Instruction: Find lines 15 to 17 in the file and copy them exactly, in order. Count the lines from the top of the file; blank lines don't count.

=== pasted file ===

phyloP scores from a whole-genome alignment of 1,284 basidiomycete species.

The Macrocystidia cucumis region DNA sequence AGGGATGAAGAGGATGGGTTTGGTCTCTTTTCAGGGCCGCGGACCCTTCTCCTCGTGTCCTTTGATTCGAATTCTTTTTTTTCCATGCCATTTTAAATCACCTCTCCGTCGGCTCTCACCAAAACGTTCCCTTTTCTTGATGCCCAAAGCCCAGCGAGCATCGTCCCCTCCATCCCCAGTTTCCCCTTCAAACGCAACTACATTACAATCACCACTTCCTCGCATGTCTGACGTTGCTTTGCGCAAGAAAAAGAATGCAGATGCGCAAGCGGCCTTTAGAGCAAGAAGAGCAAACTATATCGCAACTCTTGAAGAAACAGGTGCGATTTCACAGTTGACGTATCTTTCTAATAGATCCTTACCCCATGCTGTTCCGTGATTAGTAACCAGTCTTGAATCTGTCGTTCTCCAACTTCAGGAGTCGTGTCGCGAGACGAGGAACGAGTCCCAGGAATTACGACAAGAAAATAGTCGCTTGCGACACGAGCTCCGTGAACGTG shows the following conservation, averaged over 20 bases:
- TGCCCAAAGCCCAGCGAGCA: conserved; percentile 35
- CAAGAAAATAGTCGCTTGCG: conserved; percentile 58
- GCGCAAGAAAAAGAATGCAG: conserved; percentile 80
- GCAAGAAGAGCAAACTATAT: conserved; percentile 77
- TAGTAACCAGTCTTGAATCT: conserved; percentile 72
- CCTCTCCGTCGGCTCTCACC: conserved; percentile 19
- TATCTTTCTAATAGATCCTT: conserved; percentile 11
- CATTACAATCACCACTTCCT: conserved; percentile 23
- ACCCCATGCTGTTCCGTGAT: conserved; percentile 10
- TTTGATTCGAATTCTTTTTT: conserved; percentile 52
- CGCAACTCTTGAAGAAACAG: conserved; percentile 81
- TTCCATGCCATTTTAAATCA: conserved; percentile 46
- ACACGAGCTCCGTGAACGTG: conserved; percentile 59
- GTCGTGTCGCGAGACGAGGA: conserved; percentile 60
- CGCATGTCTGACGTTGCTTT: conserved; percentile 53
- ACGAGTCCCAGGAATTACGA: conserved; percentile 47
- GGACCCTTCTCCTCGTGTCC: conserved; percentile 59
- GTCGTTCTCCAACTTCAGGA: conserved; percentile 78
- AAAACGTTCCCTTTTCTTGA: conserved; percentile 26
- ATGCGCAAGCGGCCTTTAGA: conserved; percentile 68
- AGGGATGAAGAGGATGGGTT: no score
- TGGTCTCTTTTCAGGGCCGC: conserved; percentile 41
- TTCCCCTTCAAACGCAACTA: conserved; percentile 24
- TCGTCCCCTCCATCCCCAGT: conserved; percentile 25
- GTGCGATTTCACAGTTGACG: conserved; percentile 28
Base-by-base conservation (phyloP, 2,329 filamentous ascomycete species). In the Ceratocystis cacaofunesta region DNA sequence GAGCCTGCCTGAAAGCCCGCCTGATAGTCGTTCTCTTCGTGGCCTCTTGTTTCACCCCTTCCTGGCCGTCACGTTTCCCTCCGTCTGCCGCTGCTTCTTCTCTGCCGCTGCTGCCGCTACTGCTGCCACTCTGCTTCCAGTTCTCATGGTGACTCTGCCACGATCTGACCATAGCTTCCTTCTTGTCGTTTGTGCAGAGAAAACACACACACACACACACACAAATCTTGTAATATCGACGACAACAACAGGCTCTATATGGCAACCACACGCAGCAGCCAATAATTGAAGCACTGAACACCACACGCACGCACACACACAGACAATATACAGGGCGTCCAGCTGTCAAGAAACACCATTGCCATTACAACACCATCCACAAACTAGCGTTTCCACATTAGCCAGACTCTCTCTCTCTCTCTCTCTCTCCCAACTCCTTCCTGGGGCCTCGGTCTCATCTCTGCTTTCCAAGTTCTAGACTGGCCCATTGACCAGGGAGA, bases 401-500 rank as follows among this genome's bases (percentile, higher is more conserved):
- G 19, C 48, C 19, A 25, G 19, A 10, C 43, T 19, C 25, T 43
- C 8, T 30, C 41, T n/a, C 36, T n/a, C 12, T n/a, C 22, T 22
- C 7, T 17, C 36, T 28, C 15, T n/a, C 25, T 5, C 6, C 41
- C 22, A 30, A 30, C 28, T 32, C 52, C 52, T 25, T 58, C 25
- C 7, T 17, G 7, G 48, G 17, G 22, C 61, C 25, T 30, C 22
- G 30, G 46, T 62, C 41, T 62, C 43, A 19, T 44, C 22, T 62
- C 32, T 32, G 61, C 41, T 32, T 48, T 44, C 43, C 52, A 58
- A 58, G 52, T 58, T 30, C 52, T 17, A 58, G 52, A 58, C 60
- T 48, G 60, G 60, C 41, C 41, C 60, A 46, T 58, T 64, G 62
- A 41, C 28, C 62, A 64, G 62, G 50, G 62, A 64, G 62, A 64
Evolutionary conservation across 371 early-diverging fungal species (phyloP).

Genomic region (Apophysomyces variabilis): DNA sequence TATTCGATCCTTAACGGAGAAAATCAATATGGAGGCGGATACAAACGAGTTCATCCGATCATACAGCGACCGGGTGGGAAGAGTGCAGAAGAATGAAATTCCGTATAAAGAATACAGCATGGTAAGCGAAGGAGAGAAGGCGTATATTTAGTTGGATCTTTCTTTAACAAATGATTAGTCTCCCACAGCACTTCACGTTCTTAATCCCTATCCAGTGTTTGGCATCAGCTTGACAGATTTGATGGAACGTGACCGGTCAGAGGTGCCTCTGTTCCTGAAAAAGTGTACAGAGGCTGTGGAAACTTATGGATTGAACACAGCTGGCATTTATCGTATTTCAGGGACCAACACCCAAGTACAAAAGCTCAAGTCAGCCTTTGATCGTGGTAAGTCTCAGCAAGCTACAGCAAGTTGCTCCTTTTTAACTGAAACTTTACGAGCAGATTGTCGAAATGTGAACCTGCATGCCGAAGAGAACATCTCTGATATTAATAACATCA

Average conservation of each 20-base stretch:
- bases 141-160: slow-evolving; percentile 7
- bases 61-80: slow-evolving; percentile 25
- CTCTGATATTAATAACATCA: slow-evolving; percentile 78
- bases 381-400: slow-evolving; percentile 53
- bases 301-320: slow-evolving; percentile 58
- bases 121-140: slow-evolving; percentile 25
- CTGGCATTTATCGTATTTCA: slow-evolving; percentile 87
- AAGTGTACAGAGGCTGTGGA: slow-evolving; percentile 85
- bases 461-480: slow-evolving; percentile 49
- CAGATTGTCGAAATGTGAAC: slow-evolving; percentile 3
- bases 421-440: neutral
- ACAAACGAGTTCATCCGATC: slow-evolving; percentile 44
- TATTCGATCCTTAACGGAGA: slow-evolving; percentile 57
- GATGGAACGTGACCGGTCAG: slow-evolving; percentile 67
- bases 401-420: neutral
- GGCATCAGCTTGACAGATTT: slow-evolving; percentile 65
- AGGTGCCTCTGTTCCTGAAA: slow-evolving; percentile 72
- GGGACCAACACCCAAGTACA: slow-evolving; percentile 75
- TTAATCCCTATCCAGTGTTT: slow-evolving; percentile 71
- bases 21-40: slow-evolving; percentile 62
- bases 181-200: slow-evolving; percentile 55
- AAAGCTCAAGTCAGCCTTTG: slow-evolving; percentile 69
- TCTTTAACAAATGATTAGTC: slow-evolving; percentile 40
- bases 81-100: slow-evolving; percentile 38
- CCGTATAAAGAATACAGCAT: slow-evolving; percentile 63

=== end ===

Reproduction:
- ACACGAGCTCCGTGAACGTG: conserved; percentile 59
- GTCGTGTCGCGAGACGAGGA: conserved; percentile 60
- CGCATGTCTGACGTTGCTTT: conserved; percentile 53